Is Developer required a writing skills to become a expert?

  • Hello All Developers,

    I have a great question for you how is important for a developer to have some content writing skills in their career to grow and become professional.

    Content Editor at https://onecontentpro.com/

  • I'd say there's not a single correct answer for everyone on this question, but I'll put out my two cents.

    Yes.

    I see three general tracks through work life (VERY broad generalizations to follow). First, and pretty common, you do stuff, develop knowledge, grow seniority, start moving into management. Second, you're a worker bee. You're happy as a worker bee. You do stuff, develop some knowledge, screw seniority, I'm staying where I'm at. Third, you're just not that into the concept of managing people, but, you do stuff, develop knowledge, grow seniority, but now I want to be a leader (without that messy people stuff). Technical leadership.

    To be a technical lead, which is a less common path, you absolutely must develop communication skills. Those skills need to include public speaking (so you can sell the higher ups on a good idea, teach your team & peers, etc.) and writing (proposals, documentation, even articles for publication). Not every organization can support a technical lead like this, but many can. It's the path I found myself following as I did develop seniority, but had ZERO interest in becoming a manger (I'd actually moved into that role early in life and found I hated it), so I worked with my boss, their boss, and members of the team to develop a technical leadership role. The need to be able to communicate, clearly, efficiently, and effectively, was probably more important than my technical knowledge.

    So, if you want to be a worker bee, you can stay there and you really don't need to sweat much these kinds of skills. If you want move up, management or just leadership, you need to enhance your ability to communicate, so yeah, develop writing skills.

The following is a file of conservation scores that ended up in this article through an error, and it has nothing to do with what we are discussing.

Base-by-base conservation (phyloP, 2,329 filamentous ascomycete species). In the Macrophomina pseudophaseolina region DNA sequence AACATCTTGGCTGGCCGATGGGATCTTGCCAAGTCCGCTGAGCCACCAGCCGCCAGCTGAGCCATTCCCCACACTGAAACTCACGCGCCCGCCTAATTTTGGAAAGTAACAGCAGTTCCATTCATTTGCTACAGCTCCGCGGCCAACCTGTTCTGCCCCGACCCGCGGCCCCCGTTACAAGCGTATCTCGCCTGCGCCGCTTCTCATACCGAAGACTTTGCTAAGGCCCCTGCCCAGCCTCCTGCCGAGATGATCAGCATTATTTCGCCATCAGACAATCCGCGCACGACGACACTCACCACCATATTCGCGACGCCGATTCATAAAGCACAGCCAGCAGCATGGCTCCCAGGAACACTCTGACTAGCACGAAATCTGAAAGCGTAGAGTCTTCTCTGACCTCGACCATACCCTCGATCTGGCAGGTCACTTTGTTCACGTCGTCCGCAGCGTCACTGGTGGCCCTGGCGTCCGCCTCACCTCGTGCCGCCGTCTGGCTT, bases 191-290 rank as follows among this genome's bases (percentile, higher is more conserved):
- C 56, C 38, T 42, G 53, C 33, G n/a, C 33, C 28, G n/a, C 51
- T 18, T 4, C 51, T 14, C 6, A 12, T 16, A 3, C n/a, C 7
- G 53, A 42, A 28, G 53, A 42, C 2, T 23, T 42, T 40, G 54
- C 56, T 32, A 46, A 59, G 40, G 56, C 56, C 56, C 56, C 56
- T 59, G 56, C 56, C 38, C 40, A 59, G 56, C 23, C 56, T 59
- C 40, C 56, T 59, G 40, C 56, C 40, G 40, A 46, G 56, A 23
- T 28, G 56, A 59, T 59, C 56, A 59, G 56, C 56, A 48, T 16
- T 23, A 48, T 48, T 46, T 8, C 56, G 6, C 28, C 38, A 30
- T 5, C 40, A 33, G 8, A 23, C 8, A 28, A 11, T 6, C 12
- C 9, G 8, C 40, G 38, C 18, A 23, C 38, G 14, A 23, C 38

----------------------------------------------------The credit belongs to the man who is actually in the arena, whose face is marred by dust and sweat and blood... Theodore RooseveltThe Scary DBAAuthor of: SQL Server 2017 Query Performance Tuning, 5th Edition and SQL Server Execution Plans, 3rd EditionProduct Evangelist for Red Gate Software

  • I'll say, Absolutely.  It's a very necessary form of communication no matter what you do in life but especially in the world of IT.  And, it's not limited to just writing.  Can you use the simple tools available to most of us to make a drawing, add some arrows and notes to it, and the talk to it in front of a group of people?  If not, those are skills that can really add to your career whether you go for management or not.

    As for the management thing... definitely not for me.  I worked my way all the way up to being the "Director of MIS" for a company and hated it.  I worked my way back "down" (it's down "down" in anything other than position and actually takes more work... I love good Dev Managers) to being a "Just" a database geek (currently working my dream job).  I couldn't have done any of it without writing and presentation skills.

    And, if you let those skills bleed into how you comment and format your code, you'll do even better.

    --Jeff Moden


    RBAR is pronounced "ree-bar" and is a "Modenism" for Row-By-Agonizing-Row.
    First step towards the paradigm shift of writing Set Based code:
    ________Stop thinking about what you want to do to a ROW... think, instead, of what you want to do to a COLUMN.
    "Change is inevitable... change for the better is not".

    Helpful Links:
    How to post code problems
    How to Post Performance Problems
    Create a Tally Function (fnTally)
    Intro to Tally Tables and Functions

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